The 5th annual “Dance At The Odyssey” runs from June 2nd through July 16th. With the guidance of producer/curator Barbara Mueller-Wittmann and associate artistic director Beth Hogan, the Odyssey has created performance opportunities for emerging contemporary dance artists and companies. The intimate black box theater is the perfect place to present new and ongoing work. Sunday June 5th was the perfect opportunity for me to see L.A. Contemporary Dance Company’s world premier of “Dancing In Snow.”
Choreographer Roderick George brings his poetic eye to the stage as out of the black box, chalky figures appear dressed from head to toe in white “Gatsbyesque” garb, their faces obscured by netting. The initial music, a compilation of pop tunes of the 50’s, Doris Day, Frank Sinatra, The Crew Cuts, etc., makes for an amusing canvas from which George creates engaging and intriguing movement. His dance vocabulary runs the gamut from modern to jazz, ballet to street, with a deft touch of musical theater tossed in. The movement emanates from the core with the torso always in use and the arms beautifully rendered. With small gestures or perhaps a nod of the head George captures the musical accents and innuendo throughout. He understands the need to keep the stage moving, yet also knows when to slow it down for a solo or unison work. I was instantly drawn in.
As the dance moved forward, the music slowly drifted to an electronic score with an occasional overlay of the 50’s/60’s retro tunes. The lighting, nicely designed by Claire Chrzan, moved from shadowy white to yellowish while the movement became more aggressive. All of George’s work is original and easy to watch as one move flows seamlessly to another. What becomes clear is that he is not conveying the message he means to send. With the progression of the electronic score the dancers begin to shed their white clothes to reveal themselves as a diverse group in barely there rehearsal clothes.
When one female dancer steps forward to recite a monologue it is joltingly out of synch with what has gone before and unfortunately we could not hear much of what she said over the score. As she speaks, a male dancer appears wearing brightly colored leotards while bringing out a rack of clothes which he displays, to what end, is the question. With most of the choreography working well, this felt like an indulgent add on. Fortunately, the wail of a siren sent the dancers running for shelter and thus the dance began again. Though the reasoning for the siren was unclear, it was a relief when they resumed what they do best, dance. The excellent performers are Kate Coleman, Jamila Glass, Nicole Hagen, Colleen Hendricks, JM Rodriquez, Ryan Ruiz, and guest artists, Edgar Aguirre, Sam McReynolds, and Dave X.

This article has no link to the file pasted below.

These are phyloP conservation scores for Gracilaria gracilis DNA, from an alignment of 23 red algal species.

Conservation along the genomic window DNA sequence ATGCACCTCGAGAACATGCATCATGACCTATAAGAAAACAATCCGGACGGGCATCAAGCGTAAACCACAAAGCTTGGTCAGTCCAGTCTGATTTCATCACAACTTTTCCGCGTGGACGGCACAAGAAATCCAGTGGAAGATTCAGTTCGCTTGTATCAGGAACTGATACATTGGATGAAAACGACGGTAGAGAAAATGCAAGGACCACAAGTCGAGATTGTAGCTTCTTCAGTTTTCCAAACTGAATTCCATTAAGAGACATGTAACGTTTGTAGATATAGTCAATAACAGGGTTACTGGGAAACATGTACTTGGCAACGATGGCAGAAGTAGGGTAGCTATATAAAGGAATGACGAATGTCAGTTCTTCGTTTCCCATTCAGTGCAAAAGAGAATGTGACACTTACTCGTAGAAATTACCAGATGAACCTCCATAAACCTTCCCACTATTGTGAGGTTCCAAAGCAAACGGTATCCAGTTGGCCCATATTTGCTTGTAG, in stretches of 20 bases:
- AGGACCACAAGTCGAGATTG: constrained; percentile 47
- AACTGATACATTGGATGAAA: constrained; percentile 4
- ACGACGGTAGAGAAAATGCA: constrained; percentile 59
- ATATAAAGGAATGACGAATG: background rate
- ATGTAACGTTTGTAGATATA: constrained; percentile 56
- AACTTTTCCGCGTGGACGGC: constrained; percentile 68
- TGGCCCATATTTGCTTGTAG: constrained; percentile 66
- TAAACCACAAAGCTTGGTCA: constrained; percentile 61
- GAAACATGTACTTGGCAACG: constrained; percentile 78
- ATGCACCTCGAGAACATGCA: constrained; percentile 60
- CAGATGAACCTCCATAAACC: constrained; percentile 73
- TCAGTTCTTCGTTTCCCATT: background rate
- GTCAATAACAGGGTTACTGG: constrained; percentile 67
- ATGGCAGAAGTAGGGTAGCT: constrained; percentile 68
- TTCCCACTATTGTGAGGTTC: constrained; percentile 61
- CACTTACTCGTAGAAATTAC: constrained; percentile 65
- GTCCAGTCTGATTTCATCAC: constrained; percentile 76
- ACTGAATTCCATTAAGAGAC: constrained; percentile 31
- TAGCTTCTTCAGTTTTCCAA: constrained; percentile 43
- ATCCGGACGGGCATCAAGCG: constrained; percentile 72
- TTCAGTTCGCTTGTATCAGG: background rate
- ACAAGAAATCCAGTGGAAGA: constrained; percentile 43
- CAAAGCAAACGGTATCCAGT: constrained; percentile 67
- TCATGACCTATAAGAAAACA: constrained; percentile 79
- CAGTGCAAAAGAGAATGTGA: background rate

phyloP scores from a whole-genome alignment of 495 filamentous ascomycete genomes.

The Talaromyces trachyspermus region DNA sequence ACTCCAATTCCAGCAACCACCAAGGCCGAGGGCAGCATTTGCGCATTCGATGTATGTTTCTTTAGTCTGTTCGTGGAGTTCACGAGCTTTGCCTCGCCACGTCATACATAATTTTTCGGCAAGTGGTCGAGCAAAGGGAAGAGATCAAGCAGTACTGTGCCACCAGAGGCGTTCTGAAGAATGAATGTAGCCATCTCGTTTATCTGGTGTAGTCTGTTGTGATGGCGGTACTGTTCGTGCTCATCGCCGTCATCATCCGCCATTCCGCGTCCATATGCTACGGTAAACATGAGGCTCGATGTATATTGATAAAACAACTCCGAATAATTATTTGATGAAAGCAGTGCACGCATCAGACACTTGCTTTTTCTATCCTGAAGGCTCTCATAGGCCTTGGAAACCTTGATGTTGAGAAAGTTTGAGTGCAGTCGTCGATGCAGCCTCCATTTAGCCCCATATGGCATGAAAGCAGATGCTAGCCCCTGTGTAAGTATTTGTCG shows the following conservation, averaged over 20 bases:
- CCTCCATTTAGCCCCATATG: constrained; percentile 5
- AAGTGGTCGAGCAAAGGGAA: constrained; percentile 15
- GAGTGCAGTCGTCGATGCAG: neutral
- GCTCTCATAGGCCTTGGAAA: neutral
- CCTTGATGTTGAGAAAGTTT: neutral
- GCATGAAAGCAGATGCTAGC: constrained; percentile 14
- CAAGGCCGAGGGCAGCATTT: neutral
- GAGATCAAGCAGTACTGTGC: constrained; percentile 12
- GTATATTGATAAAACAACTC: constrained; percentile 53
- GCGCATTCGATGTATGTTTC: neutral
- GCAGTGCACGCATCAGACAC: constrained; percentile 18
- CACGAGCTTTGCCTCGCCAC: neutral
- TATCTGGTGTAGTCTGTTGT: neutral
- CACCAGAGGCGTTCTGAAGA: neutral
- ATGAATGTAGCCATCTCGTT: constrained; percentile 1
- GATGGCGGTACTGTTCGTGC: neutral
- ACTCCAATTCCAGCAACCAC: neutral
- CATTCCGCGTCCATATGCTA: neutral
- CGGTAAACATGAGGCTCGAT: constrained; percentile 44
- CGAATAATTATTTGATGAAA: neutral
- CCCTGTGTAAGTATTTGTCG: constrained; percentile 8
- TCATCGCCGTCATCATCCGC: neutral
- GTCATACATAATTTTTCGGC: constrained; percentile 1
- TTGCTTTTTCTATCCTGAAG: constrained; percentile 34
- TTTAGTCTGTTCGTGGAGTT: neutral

The dancing continues apace and again the steps are interesting, the staging is inventive and the dancers give it their all but this section bogs down along with the repetitive electronic score. The dancers struggled with some of the lifts and partnering but the confident solos helped to boost this final half of the show.
In the program notes George states that “Dancing In Snow” is “a metaphor for those who have had to assimilate into a society of White America.” He also states that this work is “about Black and Queer experiences and how cultural appropriation and tokenism separate Black dancing and culture from Black bodies.” None of this was evident by virtue of the choreography. Even having read the notes I did not see this on the stage. At no point was anyone shunned, no action indicated an “otherness,” in fact it was whimsically entertaining.
There is no doubt that Roderick George is an accomplished choreographer and I would be happy to take the work as presented without delving too deeply. However, because he based this work on the above statements, it is reasonable to expect the narrative to be on the stage. This I did not see. To fulfill such complex concepts sometimes a more literal approach is better. Clearly the opening costumes of white are meant to be an indictment of white society, but that is not enough to bring his view to fruition. With more thought and focus, these questions can be answered by Mr. George as he moves forward in his career. I will be looking forward to seeing what he does next.
The commitment from the Odyssey to this summer dance festival is extraordinary and so appreciated by the dance community. Perhaps, other theater companies will follow in their footsteps and give more opportunities to nascent companies. We can only hope.
The original Music is by slowdanger. Co-costume designers are Robert Huerta and Ashley Kayombo with consultant Kelsey Vidic. Jamila Glass is the Artistic Director and Napoleon Gladley is the Executive Director.
There is still a chance for readers to see Roderick George’s “Dancing In Snow” this weekend, June 9 – 12, 2022. To purchase tickets, click, HERE.
To learn more about L.A. Contemporary Dance Company, please visit their WEBSITE.
To see the full lineup of “Dance at the Odyssey” and to purchase tickets, Please click HERE.
To learn more about The Odyssey Theatre Ensemble, please visit their WEBSITE.
Written by Tam Warner for LA Dance Chronicle.
Featured image: LACDC in “Dancing In Snow” by Roderick George – Photo by @TasoPapadakis for L.A. Contemporary Dance Company.